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Mike Maziarka

Mike Maziarka spent Thursday evening packing rations at his parents' Baraboo home.

Mike Maziarka will spend the next 11 weeks hiking 1,200 miles across Wisconsin. But that won’t stop him from enjoying a little home cooking.

He’s taking part in a Warrior Hike, carrying dried food in a backpack as he journeys the entire Ice Age Trail from St. Croix Falls to Sturgeon Bay. He’ll get a break from crackers and energy bars in July, when the trip brings him through Devil’s Lake State Park and Baraboo.

His parents, U.S. Army veterans Jim and Ginny Maziarka, will be waiting with a feast. “We’re 100 percent behind him,” she said.

Like his parents, Mike is a U.S. Army veteran, an artillery mechanic who served in Afghanistan. He’s also a college student in La Crosse and an avid hiker. When he learned about Warrior Expeditions, a nonprofit that helps veterans achieve peace of mind through outdoors excursions, he couldn’t wait to apply.

He was selected after an interview, and on Sunday will begin the hike alongside a Marine Corps rifleman from Indiana. On Thursday evening, Mike visited his parents’ Birnamwoods Drive home to pack his rations. “I’m looking forward to it,” he said. “Every single day I’m getting more amped to hit the trail.”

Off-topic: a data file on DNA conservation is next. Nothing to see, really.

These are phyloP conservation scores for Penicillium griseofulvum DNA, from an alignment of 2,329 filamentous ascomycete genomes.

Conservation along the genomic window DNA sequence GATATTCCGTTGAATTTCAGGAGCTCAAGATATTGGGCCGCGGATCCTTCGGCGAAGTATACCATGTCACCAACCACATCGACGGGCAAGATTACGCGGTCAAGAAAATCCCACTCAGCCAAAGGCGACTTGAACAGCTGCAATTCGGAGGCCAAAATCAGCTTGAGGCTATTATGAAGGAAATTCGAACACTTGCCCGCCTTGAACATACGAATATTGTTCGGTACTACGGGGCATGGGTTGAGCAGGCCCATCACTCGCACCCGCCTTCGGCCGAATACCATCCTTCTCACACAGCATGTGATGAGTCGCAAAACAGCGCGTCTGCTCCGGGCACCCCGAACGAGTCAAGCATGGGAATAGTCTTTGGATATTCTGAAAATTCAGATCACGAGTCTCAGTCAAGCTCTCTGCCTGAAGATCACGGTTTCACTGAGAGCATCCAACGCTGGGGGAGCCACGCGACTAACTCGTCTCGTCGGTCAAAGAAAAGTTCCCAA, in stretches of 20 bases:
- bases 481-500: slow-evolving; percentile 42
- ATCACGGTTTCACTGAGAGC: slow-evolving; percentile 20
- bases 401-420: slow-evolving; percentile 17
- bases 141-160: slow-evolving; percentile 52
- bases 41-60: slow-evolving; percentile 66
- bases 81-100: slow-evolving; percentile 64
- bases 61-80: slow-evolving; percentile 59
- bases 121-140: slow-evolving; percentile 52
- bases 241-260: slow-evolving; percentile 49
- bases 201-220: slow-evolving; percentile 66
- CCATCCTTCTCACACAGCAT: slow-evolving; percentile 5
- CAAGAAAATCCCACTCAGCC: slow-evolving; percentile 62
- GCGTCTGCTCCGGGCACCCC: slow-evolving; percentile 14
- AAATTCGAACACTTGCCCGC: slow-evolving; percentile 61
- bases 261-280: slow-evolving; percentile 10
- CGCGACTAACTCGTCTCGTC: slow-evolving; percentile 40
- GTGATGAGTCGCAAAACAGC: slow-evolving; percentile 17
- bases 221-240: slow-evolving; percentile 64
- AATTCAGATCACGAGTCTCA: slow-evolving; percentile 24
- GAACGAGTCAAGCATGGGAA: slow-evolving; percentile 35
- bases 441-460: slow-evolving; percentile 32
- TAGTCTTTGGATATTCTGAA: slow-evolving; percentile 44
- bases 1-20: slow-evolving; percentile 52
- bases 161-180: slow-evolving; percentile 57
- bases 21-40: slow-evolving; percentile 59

The duo will hit the trail with backpacks carrying 1.5 pounds of dry food for each day, all provided by Warrior Expeditions. Along the way they’ll make stops at local VFW posts, where they’ll get a chance to rest, shower and recharge. Mike plans to blog about his “rucksack to backpack” journey along the way.

One of those stops will come July 1 in Portage. That week, he’ll get to visit his family. “I think it’s pretty cool,” his father Jim said of the voyage.

Warrior Expeditions was founded to help military veterans transition from their military service. It was inspired by World War II veteran Earl Shaffer, who in 1948 became the first person to hike the length of the Appalachian Trail from George to Maine. Shaffer said he wanted to “walk off the war.”

Mike Maziarka, who went backpacking in Grand Teton National Park last year, said there’s much to be said for clearing one’s head. “The therapeutic benefits are proven,” he said. “I’m ecstatic to be part of this.”